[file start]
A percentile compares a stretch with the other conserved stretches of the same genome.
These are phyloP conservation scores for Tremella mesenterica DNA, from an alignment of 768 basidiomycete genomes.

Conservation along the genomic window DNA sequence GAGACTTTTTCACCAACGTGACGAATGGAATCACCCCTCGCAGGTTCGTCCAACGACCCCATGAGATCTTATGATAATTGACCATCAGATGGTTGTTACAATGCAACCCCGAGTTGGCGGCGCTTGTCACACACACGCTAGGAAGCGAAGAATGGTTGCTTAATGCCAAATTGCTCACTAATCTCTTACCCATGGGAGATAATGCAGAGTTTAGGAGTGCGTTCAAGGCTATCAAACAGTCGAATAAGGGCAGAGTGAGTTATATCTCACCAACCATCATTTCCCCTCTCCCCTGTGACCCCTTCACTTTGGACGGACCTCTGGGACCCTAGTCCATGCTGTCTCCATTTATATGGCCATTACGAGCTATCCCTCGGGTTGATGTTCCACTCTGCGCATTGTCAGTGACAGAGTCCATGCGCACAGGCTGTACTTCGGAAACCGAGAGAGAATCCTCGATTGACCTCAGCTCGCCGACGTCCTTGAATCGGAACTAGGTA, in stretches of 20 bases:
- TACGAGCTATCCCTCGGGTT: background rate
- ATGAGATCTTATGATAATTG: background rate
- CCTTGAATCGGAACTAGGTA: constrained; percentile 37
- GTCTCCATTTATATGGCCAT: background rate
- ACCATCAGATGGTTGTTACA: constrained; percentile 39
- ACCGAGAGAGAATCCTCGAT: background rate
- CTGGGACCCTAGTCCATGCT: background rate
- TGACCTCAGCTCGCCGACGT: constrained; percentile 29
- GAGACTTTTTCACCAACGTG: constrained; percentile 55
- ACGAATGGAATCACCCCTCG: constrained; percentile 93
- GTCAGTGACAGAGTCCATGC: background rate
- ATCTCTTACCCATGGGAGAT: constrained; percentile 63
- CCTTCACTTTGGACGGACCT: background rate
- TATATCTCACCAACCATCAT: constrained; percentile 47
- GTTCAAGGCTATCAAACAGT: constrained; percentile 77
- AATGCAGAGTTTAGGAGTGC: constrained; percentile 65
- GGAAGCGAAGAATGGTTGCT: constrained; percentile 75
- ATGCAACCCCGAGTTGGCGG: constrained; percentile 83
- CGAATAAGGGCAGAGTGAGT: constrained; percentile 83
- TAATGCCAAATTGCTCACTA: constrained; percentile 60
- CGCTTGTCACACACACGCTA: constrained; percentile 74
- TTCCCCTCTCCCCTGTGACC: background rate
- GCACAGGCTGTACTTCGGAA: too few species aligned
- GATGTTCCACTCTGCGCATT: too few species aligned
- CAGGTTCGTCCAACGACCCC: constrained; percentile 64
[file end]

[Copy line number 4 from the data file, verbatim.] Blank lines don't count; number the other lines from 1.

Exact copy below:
- TACGAGCTATCCCTCGGGTT: background rate